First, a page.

If you are like many photographers you will eventually find yourself trying to capture great images of wildlife with your camera. Because you might want to take pictures of hummingbirds, bison, or whales there are no “standard” settings or rules that apply. There are, however, some good tips followed by leading photographers who are known for their wildlife work.
The primary tip given by any photographer who makes a habit of photographing creatures in their natural environments is to get to know the subject. Only by understanding such things as day and nighttime behaviors, preferred diet, and even whether or not the creatures are solitary or group oriented can a photographer hope to be in the right place with their camera at the right settings.
Photo by Amyn Kassam
Let’s consider birds as an example – someone photographing owls and someone else who photographs hummingbirds will both have widely different needs for their sessions. The owl photographer is going to have to master low-light photography and know where to position themselves to get a few good opportunities at a single instant. For example, they could scout out the nest of a large owl, and wait for them to emerge at dusk. They could possible get a few shots before the bird heads out for a night of hunting. If they positioned themselves with the dusky sky as their background, however, they might get a few good pictures of the owl in silhouette as well.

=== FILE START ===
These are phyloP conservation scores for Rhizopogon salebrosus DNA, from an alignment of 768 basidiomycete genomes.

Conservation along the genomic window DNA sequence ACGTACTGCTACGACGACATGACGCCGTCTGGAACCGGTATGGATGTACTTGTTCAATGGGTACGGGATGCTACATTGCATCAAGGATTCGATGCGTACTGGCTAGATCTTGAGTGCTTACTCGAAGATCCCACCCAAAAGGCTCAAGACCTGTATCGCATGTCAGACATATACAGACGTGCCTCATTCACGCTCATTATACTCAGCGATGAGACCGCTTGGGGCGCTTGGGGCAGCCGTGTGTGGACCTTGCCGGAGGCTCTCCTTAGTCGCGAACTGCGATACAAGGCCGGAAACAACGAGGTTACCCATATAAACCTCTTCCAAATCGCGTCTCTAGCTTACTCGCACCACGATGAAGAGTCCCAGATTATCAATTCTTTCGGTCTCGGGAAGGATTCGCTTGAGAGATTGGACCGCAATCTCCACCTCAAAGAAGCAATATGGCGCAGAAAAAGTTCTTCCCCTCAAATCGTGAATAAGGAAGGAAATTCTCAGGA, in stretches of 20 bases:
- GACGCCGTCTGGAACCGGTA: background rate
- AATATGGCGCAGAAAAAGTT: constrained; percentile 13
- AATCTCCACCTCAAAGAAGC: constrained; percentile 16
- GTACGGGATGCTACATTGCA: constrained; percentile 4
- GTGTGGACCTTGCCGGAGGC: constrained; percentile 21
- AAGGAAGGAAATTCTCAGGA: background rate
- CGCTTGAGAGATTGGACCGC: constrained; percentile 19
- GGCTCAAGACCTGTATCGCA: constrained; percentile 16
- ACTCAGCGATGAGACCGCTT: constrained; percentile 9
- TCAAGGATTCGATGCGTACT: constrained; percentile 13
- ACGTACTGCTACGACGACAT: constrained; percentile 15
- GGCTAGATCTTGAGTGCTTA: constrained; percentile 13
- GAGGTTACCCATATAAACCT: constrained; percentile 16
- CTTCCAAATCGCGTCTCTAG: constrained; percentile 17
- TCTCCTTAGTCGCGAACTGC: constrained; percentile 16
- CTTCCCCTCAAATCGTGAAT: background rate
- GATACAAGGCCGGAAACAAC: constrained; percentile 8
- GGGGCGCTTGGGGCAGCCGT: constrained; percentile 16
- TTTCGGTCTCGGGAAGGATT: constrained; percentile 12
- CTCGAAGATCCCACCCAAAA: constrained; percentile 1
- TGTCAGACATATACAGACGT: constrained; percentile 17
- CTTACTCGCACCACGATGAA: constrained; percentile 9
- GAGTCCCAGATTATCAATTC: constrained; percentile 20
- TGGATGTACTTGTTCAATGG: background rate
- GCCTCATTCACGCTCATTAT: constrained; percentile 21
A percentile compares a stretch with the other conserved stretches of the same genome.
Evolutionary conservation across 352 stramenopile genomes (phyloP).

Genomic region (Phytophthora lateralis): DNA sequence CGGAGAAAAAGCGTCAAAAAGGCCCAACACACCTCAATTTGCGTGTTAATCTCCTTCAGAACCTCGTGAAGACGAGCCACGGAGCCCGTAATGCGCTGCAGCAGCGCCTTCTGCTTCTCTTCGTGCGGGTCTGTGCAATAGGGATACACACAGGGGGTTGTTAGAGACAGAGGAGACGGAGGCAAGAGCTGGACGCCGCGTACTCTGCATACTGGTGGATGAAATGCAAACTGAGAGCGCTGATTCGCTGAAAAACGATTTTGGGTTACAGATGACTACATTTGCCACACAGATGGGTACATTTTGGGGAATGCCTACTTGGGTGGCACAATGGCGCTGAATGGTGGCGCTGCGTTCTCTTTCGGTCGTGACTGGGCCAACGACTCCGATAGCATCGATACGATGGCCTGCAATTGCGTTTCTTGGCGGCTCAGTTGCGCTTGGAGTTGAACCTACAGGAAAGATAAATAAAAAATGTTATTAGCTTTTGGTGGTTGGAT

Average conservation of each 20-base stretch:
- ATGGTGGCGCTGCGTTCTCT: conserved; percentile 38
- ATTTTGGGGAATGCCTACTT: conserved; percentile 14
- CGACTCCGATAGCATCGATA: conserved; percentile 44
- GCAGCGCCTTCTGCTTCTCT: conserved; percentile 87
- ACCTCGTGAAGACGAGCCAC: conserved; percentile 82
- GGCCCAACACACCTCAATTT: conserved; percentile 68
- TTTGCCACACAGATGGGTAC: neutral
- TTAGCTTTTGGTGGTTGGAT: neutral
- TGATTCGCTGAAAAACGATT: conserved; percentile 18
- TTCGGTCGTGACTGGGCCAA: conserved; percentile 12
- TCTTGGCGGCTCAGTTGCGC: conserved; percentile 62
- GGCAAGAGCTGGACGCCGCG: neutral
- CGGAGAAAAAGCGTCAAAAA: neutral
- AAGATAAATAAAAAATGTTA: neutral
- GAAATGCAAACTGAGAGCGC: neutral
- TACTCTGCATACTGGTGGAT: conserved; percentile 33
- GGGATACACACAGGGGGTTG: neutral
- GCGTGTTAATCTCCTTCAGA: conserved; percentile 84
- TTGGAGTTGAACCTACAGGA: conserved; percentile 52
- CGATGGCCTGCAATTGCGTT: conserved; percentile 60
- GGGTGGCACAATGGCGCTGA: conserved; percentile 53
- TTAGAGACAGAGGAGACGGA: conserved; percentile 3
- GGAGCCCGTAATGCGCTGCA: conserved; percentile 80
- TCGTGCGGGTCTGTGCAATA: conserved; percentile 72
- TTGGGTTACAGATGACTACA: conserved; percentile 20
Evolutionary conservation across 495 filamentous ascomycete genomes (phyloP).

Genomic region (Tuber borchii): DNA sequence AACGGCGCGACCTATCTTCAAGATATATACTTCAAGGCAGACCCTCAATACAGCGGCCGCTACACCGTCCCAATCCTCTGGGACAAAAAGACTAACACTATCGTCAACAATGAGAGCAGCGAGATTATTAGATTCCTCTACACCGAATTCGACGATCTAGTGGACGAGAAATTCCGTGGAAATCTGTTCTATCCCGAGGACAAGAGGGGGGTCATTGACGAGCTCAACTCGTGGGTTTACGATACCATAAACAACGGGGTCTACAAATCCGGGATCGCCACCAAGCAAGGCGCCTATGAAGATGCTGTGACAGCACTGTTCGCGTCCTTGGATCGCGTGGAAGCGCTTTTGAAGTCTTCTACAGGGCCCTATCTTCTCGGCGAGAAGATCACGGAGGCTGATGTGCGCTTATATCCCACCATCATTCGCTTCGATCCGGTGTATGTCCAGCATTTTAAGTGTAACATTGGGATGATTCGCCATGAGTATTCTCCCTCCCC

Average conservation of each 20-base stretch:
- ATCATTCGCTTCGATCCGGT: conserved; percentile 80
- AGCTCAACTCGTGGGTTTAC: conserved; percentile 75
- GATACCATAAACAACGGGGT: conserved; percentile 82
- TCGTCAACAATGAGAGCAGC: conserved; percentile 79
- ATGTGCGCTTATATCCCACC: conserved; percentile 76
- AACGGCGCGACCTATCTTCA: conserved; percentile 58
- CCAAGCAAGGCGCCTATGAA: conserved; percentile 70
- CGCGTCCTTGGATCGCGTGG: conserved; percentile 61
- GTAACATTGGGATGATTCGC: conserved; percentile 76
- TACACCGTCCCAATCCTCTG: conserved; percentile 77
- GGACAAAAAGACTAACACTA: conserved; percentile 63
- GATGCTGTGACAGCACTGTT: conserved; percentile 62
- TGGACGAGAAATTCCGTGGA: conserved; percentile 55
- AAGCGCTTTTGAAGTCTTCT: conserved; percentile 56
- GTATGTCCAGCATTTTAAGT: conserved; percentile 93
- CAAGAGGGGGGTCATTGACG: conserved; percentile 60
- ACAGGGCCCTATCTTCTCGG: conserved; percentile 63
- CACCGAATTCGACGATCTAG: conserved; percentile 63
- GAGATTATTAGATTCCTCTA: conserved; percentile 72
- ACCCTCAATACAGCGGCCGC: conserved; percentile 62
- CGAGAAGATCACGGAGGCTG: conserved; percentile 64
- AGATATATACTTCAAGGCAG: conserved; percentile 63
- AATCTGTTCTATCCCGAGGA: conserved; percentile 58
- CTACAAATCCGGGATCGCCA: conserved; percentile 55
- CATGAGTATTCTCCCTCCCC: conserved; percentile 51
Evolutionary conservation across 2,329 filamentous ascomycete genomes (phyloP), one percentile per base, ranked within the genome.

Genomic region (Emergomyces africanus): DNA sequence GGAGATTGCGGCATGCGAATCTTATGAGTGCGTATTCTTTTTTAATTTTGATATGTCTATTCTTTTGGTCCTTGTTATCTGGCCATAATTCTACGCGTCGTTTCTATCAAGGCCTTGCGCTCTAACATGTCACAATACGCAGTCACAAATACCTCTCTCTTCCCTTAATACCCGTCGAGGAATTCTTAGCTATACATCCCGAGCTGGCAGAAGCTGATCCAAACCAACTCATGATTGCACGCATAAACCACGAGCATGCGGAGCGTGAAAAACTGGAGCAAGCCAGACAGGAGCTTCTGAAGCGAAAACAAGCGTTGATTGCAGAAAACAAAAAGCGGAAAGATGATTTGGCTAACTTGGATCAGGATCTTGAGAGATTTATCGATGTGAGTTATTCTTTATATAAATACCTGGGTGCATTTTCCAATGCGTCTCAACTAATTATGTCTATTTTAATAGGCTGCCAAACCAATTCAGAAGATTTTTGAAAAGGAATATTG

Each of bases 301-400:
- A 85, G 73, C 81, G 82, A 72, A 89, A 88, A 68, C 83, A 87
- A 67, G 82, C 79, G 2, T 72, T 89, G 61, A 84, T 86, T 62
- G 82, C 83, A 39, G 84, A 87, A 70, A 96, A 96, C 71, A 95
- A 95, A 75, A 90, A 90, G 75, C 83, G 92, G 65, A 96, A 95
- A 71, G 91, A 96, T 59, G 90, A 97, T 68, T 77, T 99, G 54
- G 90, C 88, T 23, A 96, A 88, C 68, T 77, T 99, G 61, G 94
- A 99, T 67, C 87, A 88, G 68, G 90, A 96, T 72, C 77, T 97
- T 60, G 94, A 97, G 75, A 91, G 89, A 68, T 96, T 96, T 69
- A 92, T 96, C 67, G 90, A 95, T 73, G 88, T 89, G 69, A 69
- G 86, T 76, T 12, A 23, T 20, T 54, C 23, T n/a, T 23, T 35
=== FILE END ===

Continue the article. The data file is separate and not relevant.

The hummingbird photographer, on the other hand, may need to use powerful zoom (or even macro) lenses and decide if they are going to freeze the bird in motion or allow their wings to become a blur in the image. They would have to have studied the foods the birds prefer and found public garden areas where they were welcome to setup their tripod and any reflective devices.
Clearly, this means that a dedicated and thorough study of the animal, its habitat and its habits is vitally important to successful photography.
Photo by Keven Law
The next wildlife photography tip has to do with the setting and the setup. Some wildlife photographers equip themselves with the same gadgets and devices as hunters, including blinds, camouflage clothing, and more. A car can often be just as good as a full-blown blind because many wild animals are actually quite used to vehicles. If the photographer doesn’t live anywhere near the animals or birds they want to shoot, they can also visit a zoo or aquarium where their subjects are captive and in some fairly optimal shooting conditions.
Regardless of the environment and habits of the animals, the photographer must always consider the safety of the setting – for the subjects and themselves. If interested in getting good photographs of somewhat unpredictable or even dangerous animals the photographer should get proficient with their zoom or telephoto lenses and keep at a controlled distance from the subject.
Top image by Greg Smith